Six pieces of advice for my 14 year old self
07 March 2016
Rebecca Fielding is the founder of Gradconsult Ltd. As a lead partner working with Creative Sheffield, Sheffield Hallam University, The University Of Sheffield, Gradcore and local SMEs to deliver RISE (a Sheffield-born talent retention scheme) Gradconsult specialise in people and talent management, particularly the graduate market.
Rebecca shares her experience setting up and growing her business in Sheffield and gives six pieces of advice to her 14 year old self.
What were your early ambitions?
As a young girl I actually wanted to be a vet. It was not until I was older that I realised I possessed neither the dexterity or stomach for the job! But one thing I knew was that I could be and do whatever I wanted to. I was always extremely ambitious, hard-working and excited about the limitless opportunities life held in front of me, so perhaps that entrepreneurial flair was always there bubbling away.
What support did you get to start your business up?
The Sheffield business and education community were integral to the origin story of my business and leap into Entrepreneurship. Without the support, belief and opportunities that network of people have afforded me I would have struggled to get my business off the ground. Sheffield is such a close-knit city it’s amazing how quickly we can get behind and support new businesses, ideas and great people. The key of course is being prepared to put yourself out there, meet people and make things happen. By being prepared to contribute and support the city in a wide range of ways I have reaped huge dividends in return.
How did you choose which city to start a business in?
I had lived in Sheffield for a long time before choosing to start the business here. So other than living here, why Sheffield? Well most of my first clients were here, the support for new businesses is excellent and I simply love the feel of the business community here. Unlike Manchester and Leeds we are not dominated by big, corporate organisations. We are more diverse, vibrant and quirky. That is something I really value and I’m proud of when I travel around the UK. In terms of evolving the business in Sheffield we have ambitious plans for the next three to five years with further people, client and finance growth targets not least of which is taking our work out to a non-EU, international audience. Watch this space.
What is the most challenging thing about running your own business and what is the most rewarding?
The most challenging thing for me now is managing the transition from being a one-woman entrepreneur to being a talented and growing team of six (soon to be seven) people. The demands of running a bigger business mean I can often find myself embroiled in marketing, finance, policy, legal or IT conversations that simply aren’t things I enjoy but have to happen now. And of course as the team grows I need to ‘let go’ of some control over projects, clients or pieces of work that were all once within my immediate control. This is much easier said than done when you have that ‘be perfect’ entrepreneurial driver – but I’m working on it. The most rewarding is simply having control over your own life and career. This extends across simple things like hours and place of work, to much more important factors like building the team, the culture, working practices and employee conditions I am creating in the business. In the words of a friend and Chief Exec elsewhere in the city I never want to run a business where you need to ‘have a better plan’ than being with your child when they are sick.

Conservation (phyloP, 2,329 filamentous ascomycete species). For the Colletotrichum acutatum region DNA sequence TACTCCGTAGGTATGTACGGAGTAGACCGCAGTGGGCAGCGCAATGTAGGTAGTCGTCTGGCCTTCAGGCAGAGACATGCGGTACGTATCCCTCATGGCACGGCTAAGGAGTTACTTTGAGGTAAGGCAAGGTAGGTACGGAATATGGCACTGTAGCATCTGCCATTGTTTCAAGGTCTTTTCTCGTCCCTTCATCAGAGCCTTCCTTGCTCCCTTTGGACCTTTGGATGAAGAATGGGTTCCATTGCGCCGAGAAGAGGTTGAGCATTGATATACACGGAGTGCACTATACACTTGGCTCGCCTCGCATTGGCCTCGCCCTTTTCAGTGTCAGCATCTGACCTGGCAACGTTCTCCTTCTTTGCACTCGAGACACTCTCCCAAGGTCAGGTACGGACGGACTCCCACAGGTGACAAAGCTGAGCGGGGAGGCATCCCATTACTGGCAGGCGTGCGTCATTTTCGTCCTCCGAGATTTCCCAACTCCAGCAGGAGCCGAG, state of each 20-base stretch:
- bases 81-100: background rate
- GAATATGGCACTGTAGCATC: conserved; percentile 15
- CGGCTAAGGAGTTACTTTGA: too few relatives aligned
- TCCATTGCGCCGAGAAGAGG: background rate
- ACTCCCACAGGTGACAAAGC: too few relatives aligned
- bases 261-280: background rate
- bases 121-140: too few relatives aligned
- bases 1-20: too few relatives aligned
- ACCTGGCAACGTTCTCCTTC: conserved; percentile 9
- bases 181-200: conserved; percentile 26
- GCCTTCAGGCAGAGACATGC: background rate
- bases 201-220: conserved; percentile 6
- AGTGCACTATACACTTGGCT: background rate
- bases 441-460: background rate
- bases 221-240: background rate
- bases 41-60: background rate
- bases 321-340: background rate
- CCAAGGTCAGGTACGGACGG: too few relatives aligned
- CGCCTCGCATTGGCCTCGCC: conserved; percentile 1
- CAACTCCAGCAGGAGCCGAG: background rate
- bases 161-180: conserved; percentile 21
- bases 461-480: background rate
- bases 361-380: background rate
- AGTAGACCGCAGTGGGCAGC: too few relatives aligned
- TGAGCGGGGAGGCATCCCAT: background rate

If you were giving careers advice to your 14 year-old self, what would you say?
I’ve got so much to tell me! So here it is in rapid fire advice…….
1 You’re 14. Don’t worry if you don’t know what you want to do yet. The most interesting people I know are in their 40s and still don’t know what they want to do with their life.
2 Just keep working hard and get the grades that will open the doors for you. BUT know this. Your qualifications will simply enable you to apply. They are not what will get you the job. It is your personality, resilience, tenacity, maturity, grit, positive attitude and life experiences that will get you the job.
3 Offer to do the difficult, complex or even boring jobs that no-one else wants to do. Do them really well and willingly with a smile on your face. The people who do this make everyone else’s life easier and get noticed for getting things done.
4 Keep looking for better, quicker, cheaper ways of doing things and then do them. The vast majority of people you work for will thank you for it every day.
5 Talk to everyone and listen more, everyone has something to teach you and you don’t know it all.
6 At the end of it all remember you only live once and whilst your career is important your family, friends and life mean more. No-one ever said on their deathbed ‘I wish I had made more of those 7pm resourcing meetings’.